And that's fine! If everyone here gave me a list of 5-10 metrics instead of pedantic responses, I'd be able to choose a few I like, and boom, problem solved.

A problem? Which problem? I don't have a problem. Are you, by any chance, upset that people didn't hop to solving your problem?

The job was, evaluate a presidency. What metrics would you, as an intelligent person, use to evaluate a presidency. How much simpler can I make it? I didn't ask you to read my mind or anything like that.

My metrics are likely to be quite different from yours since I expect to have axes of evaluation which do no match yours. A good starting point is recalling that POTUS is not a king and his power is quite constrained. For example, he doesn't get to control the budget. Judging a POTUS on, say, unemployment, is silly because he just doesn't have levers to move it. In a similar way, attributing shifts in culture wars to POTUS isn't all that wise either.

It's easy to generate tons of metrics, what's hard is generating a relatively small list that does the job. If you are too lazy to contribute to the discussion, fine. But contributing just pedantic remarks is a waste of everyone's time.

And since, as I've pointed out, you failed to specify the job, the task changes from hard to impossible. But I don't know if it was a waste of everyone's time. Your responses were... illuminating.

My parents always told me "we only compare ourselves to the best". I am only making these criticisms because rationalists self-define as, well, rational. And to be, rationality also has to do with achieving something. Pedantry, sophistry &c are unwelcome distractions.

I actually agree. I think one issue is that the kind of mind that is attraction to "rationality" as a topic also tends to be highly sensitive to perceived errors, and to be fond of taking things to the meta-level. These combine to lead to threads where nobody talks about the object-level questions. I frankly don't even try to bring up object-level problems on Less Wrong.

I apologize for assuming you meant something semi-reasonable by what you wrote, I will refrain from making that assumption in the future.

Okay, let's go into "talking to a 5yo mode". We have these facts: a) the vast majority of people use "gender inequality" to refer to the fact that women are disadvantaged. b) terms like this are defined by common usage. c) since common usage means "women are disadvantaged", the reasonable think to do is that when a random person utters the phrase, they refer to that. Whether women are in f... (read more)

I was being facetious, of course I still believe in rationality. But you know, I was reading Slate Star Codex, which basically represents the rationalist community as an amazing group of people committed to truth and honesty and the scientific approach - and though I appreciate how open these discussions are, I am a bit disappointed at how pedantic some of the comments are.

It seems important to be extremely clear about the criticism's target, though. I agree overanalysis is a failure mode of certain rationalists, and statistically more so for those who comment more on LW and SSC (because of the selection effect specifically for those who nitpick). But rationality itself is not the target here, merely naive misapplication of it. The best rationalists tend to cut through the pedantry and focus on the important points, empirically.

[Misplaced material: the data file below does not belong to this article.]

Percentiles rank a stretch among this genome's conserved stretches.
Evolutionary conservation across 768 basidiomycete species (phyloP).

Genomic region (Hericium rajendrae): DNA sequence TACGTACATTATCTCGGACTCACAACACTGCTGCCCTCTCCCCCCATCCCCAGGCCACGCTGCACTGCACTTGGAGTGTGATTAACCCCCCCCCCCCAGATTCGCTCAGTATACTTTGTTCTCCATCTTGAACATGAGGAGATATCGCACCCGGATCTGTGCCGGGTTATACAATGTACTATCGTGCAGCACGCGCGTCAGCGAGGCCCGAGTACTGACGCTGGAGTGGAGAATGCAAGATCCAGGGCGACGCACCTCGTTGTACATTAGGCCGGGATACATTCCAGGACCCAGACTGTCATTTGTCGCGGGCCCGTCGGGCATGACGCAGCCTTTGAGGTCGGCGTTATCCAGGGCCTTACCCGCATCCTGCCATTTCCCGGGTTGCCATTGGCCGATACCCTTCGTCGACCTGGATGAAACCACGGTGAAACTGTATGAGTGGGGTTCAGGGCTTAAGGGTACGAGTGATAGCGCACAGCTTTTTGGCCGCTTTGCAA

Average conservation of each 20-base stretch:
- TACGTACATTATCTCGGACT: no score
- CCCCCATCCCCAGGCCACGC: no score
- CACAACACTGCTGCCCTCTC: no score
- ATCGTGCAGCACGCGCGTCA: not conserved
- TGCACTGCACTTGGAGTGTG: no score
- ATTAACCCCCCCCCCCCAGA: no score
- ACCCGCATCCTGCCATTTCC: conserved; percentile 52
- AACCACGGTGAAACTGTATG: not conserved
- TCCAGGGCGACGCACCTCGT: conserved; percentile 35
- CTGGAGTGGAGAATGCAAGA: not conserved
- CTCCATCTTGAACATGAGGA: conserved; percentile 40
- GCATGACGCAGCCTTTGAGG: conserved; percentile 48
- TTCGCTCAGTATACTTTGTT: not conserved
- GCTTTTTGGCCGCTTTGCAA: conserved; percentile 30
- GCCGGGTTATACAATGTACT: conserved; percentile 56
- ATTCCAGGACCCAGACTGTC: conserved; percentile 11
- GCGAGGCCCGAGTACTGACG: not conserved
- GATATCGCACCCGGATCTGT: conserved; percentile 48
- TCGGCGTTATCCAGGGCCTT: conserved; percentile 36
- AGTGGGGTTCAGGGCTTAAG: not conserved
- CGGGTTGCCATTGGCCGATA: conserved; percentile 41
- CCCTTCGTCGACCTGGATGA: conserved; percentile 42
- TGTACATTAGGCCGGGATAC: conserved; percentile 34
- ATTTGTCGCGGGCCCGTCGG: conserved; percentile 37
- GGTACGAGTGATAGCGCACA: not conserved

What metrics did the SSC commentariat propose, and was your question received better there?

Jesus Christ. This is beyond derailed. For what it's worth, gjm is right, people are either purposefully misrepresenting what I wrote (in which case they are pedantic and juvenile) or they didn't understand what I meant (in which case, you know, go out and interact with people outside your bubble).

And anyway - the reason I want to measure progress towards closing the gap where women have it worse is so that I can fairly evaluate feminist arguments about Trump in 4 years time. If in 4 years time it turns out that women earn more than men across the board, t... (read more)

Guys, come on. I am not setting up a formal tribunal for Trump. I want your measured opinions. Don't let's be pedantic.

Well I would honestly start by doing a literature review of what the relevant academic fields have already studied. If I had to guess on the spot what makes a government good, I woild caution that a lot of what one sees in outcomes in the short term is determined by economics. On top of that there are broader political processes that are just gping to happen. Maybe one thing I feel fairly confident about is that starting expeditionary wars of aggression has a very bad track record.

Unfortunately, I cannot read minds.

But you can read, right? Because I wrote "I'd like to ask for suggestions on proxies for evaluating [...]". I didn't say "I want suggestions on how to go about deciding the suitability of a metric".

I guess I can read, kinda-sorta. How about you? I answered: and y'know, I'm a bit lazy to type it all up...